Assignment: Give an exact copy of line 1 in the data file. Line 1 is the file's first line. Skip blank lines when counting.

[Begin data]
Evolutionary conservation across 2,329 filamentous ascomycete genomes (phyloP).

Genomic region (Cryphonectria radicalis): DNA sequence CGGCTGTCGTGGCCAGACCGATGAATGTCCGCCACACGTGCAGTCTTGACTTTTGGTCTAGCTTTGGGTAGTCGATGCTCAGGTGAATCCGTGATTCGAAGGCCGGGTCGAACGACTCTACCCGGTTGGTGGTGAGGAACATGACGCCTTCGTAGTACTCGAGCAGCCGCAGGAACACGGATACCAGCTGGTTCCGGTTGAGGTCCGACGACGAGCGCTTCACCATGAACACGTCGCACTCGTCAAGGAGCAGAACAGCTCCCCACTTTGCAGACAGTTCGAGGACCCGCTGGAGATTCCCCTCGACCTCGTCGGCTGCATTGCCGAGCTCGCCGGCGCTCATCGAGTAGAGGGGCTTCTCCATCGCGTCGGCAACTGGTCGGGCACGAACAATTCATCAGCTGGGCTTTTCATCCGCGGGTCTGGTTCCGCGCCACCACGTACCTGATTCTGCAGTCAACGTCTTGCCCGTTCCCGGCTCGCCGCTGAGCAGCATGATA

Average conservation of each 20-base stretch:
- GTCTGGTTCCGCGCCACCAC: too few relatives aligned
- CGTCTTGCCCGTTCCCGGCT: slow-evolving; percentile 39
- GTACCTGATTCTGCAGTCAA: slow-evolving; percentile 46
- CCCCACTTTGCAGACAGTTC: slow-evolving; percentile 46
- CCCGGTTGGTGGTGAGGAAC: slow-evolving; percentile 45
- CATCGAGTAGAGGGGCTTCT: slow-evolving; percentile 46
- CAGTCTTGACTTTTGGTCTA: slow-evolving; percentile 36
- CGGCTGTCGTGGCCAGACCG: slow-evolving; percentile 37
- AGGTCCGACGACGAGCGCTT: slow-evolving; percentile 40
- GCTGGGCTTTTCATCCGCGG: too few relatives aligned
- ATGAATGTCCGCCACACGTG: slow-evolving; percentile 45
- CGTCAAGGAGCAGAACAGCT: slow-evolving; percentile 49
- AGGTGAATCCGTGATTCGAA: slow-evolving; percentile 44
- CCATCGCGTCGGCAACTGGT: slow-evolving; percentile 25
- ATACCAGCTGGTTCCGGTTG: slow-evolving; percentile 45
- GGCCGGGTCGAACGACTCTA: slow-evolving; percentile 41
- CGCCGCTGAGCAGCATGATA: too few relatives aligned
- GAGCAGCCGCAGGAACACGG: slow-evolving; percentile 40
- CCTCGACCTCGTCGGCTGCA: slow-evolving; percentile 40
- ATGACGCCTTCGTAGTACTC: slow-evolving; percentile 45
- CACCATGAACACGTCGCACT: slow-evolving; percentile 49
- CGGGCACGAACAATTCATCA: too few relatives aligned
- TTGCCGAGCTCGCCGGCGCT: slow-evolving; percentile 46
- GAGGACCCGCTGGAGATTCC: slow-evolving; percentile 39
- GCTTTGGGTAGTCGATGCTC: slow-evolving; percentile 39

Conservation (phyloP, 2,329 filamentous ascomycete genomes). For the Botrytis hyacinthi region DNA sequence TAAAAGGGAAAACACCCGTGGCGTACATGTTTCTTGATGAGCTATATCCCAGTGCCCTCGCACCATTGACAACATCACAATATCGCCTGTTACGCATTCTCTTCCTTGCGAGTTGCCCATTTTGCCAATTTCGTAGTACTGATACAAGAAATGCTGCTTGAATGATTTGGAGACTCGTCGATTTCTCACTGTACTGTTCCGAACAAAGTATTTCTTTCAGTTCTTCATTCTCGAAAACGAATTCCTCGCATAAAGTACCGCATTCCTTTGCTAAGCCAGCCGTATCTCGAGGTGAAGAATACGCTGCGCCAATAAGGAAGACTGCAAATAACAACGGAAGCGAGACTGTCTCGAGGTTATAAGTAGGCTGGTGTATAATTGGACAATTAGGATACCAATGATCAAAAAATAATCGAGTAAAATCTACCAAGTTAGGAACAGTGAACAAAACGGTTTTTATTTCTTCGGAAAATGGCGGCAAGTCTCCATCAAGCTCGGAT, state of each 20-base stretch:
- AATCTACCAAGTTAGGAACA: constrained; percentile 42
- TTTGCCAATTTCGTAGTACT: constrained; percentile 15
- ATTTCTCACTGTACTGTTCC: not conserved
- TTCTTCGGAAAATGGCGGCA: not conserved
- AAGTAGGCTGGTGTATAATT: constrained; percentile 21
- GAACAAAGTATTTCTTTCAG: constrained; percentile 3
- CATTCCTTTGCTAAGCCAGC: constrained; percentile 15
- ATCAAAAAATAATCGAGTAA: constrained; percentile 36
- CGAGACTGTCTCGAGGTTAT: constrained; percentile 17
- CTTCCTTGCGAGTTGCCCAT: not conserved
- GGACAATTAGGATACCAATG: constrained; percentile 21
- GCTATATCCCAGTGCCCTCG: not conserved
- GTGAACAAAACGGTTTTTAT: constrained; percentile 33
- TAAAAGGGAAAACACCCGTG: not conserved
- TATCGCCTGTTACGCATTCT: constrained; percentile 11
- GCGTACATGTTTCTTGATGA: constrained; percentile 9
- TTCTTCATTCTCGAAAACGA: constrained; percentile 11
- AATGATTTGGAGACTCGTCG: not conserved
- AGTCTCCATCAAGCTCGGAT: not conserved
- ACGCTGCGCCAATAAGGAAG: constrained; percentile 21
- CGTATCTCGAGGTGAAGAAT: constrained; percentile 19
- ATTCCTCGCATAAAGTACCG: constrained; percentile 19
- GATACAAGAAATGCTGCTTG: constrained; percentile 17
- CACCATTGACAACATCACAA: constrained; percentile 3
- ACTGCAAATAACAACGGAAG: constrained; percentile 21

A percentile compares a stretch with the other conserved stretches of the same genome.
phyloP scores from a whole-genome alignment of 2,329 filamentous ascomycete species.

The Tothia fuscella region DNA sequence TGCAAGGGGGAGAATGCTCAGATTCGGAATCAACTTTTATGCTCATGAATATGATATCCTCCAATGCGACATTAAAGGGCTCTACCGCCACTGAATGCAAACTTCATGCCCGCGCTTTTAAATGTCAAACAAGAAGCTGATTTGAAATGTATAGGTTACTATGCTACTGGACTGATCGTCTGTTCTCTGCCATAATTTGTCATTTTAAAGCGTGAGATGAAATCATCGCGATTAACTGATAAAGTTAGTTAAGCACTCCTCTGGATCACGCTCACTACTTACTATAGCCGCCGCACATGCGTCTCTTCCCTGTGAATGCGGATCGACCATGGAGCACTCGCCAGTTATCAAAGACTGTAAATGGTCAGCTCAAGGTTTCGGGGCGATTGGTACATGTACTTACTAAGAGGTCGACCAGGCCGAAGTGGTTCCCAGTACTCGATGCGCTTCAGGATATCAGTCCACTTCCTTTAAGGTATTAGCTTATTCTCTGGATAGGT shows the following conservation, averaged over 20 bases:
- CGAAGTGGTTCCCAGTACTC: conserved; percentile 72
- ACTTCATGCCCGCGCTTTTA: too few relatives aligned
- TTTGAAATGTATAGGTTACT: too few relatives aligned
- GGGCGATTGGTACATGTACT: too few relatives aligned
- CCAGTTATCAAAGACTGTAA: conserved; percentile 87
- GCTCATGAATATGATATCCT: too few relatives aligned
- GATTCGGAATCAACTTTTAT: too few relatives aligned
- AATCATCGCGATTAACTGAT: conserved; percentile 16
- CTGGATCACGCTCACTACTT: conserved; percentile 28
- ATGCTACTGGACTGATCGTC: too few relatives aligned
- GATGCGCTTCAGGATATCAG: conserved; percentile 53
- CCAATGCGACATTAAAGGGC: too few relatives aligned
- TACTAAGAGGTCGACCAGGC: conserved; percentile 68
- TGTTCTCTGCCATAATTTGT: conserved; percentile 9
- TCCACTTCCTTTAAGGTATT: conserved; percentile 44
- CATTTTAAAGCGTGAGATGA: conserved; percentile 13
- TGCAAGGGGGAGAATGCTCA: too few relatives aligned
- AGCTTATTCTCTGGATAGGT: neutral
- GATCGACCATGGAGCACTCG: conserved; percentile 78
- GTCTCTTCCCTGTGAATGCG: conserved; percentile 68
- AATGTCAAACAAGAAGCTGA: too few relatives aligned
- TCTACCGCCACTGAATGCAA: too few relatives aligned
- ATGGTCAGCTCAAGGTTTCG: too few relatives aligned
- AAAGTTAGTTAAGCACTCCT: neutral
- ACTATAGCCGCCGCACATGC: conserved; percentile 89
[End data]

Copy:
Evolutionary conservation across 2,329 filamentous ascomycete genomes (phyloP).